‘American Downhiller’ documentary races to the last Twilight Drive-In at Utah Olympic Park | ParkRecord.com

‘American Downhiller’ documentary races to the last Twilight Drive-In at Utah Olympic Park

Steve Nyman speeds down the hill during the 2019 FIS World Cup at Beaver Creek. Nyman, a Park City resident, is one of the skiers who are spotlighted in the documentary "American Downhiller" that will screen at the Twilight Drive-In at Utah Olympic Park on Sunday.
Eric Schramm Photography

What: “American Downhiller” at the Twilight Drive-In at Utah Olympic Park

When: 6:30 p.m. on Sunday, Sept, 20

Cost: $30 per carload

Web: parkcityfilm.org

With all North American races dropped from this winter’s alpine World Cup schedule, the screening of “American Downhiller” couldn’t come at a better time.

The film, which was produced and made by a team consisting of producers Claire Brown and Scott Lyons, director of photography Susie Theis and Jalbert Productions, will show as part of Park City Film’s Twilight Drive-In at Utah Olympic Park at 6:30 p.m. on Sunday, Sept. 20.

The origin of the documentary came when Lyons, Theis and Brown, a Park City-based ski racer and the publisher of skiracing.com, formerly known as Ski Racing Magazine, began creating a web series for POC, a company that develops snow- and bicycle-sport safety products, five years ago.

POC was a sponsor of Marco Sullivan, a former Olympic downhill racer, and it approached skiracing.com to do a YouTube series about the brotherhood and camaraderie within the American men’s downhill team, Brown said.

“With that first episode, we began talking with more and more athletes from different generations, and saw there was an amazing story about this conscious effort to pass down their knowledge from generation to generation,” she said. “Marco’s Instagram handle is @americandownhiller, so he’s sort of the one who created this brand and identity for the team.”

After producing seven more YouTube episodes, the team was contacted again by POC last fall to pitch an idea about a full-length documentary.

“They suggested we take something from all the episodes and put them together in a more all-encompassing story,” Brown said.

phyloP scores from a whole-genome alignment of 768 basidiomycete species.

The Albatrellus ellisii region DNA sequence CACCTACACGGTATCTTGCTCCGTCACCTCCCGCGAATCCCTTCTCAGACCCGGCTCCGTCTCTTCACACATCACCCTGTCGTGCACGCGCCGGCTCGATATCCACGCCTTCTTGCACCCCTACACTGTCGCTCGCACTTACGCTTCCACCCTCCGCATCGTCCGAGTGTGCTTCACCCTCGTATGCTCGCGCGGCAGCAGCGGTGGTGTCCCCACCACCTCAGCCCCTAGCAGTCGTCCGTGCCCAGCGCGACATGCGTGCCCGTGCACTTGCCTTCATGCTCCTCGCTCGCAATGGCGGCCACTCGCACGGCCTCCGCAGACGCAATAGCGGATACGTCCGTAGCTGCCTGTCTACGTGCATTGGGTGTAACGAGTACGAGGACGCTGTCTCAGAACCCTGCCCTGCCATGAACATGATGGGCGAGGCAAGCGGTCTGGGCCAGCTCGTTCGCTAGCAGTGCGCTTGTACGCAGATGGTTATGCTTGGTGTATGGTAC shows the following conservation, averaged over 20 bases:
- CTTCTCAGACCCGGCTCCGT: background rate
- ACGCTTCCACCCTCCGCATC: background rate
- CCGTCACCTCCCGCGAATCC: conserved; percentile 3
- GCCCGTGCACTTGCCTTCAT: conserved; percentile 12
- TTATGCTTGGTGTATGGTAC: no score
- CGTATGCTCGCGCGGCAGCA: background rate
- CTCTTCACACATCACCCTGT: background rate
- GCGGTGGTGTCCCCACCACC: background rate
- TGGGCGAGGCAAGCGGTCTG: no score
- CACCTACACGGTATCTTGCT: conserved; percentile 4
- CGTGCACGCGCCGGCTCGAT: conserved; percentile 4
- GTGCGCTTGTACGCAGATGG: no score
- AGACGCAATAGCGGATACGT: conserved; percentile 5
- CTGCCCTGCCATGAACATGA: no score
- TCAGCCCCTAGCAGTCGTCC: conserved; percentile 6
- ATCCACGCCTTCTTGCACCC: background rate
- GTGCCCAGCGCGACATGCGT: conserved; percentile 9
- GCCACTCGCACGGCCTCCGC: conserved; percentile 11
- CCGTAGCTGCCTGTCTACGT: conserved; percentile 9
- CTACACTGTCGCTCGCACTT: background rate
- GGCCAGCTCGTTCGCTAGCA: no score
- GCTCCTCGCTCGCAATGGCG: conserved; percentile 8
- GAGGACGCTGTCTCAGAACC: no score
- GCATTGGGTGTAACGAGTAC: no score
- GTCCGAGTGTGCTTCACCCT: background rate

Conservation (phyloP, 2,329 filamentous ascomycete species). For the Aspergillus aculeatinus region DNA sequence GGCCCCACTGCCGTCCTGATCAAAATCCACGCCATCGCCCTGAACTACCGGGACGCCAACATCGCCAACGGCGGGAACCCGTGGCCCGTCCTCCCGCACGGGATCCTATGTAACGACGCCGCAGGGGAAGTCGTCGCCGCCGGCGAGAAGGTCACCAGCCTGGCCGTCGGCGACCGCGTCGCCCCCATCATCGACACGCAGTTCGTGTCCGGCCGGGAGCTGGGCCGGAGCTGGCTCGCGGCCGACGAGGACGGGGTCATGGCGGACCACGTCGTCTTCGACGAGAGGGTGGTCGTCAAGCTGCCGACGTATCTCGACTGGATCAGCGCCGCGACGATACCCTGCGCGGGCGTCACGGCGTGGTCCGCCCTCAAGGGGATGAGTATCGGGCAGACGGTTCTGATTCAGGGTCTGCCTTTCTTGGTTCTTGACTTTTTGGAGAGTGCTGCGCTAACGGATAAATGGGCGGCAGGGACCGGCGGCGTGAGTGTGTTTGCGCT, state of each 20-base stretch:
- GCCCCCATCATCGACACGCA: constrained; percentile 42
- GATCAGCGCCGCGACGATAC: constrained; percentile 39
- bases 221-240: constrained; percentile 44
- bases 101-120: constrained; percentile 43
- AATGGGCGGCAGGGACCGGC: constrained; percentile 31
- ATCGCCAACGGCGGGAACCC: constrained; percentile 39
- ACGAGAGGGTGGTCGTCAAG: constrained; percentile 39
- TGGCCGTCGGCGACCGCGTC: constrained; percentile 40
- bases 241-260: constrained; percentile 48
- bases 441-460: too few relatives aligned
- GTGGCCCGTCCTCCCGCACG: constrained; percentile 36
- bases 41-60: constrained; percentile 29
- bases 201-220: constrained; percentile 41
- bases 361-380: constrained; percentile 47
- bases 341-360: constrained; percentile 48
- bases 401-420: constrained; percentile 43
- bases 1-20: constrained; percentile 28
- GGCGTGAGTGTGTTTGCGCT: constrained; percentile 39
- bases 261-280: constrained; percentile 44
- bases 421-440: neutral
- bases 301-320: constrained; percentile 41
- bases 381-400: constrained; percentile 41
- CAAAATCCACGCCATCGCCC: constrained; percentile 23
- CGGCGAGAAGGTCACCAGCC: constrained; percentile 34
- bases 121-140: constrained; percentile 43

Brown, Theis and Lyons worked with Joe Jay Jalbert and his son Jay with Jalbert Productions to get some of the historic footage.

“Joe Jay Jalbert is kind of a legend in the ski world,” Brown said. “He was Robert Redford’s stuntman, and downhill racer and has filmed the sport for a long time. And a lot of historic footage you will see in the film is theirs, and they took the film to the next level.”

Adding to the Jalberts’ historic footage, are images culled from the Ski Racing Media archives at the University of Utah.

“We have this incredible photo gallery that I think is one of the most extensive ski-racing photo archives in the world,” Brown said. “I’ve been really wanting to utilize this. Many of the photos you see in the film are from these archives.”

One of the filmmakers’ goals was to find ways to interview at least one athlete from each generation of downhill skiing’s 50-year history, Brown said.

“This project was a labor of love, and we didn’t have a huge budget for our little team to travel around the country to interview everybody we wanted,” she said. “I remember one of our editors who was heading to Vermont for a wedding reached out to see if there any dowhillers in the area who would be able to do an interview.”

During that trip, the team was able to interview Eric Keck, one of the big downhill names from the 1980s.

Unfortunately, Keck passed away in July at the age of 52, before the film was completed, Brown said.

“That made us more grateful that we were really glad to include him in the film,” she said.

Through the low-key process of utilizing weddings and other weekend excursions to land interviews, the production team made friends with many athletes and their families, according to Brown.

“We would sleep on their couches and do the interviews the next day,” she said. “It was really fun.”

Once the interviews wrapped, Brown and Theis began editing. In the process they took apart the YouTube videos and pieced things together.

“The goal we had was to tell these amazing stories before they get forgotten,” Brown said. “There are a lot of people like Buddy Werner, who was one of the first Americans to win the big classic races on a global level before the founding of the World Cup, and Bill Johnson who showed what the next generation could do, paved the way for those, such as Steven Nyman, who are having success today.”

The first athlete they showed the finished film to was former World Cup downhill racer A.J. Kitt.

“He was the one who helped me get in touch with a lot of the interviews,” Brown said. “I remember seeing him cry as he watched the film. And that only showed us more how important this film is. It is important to keep the sport visible, especially now.”

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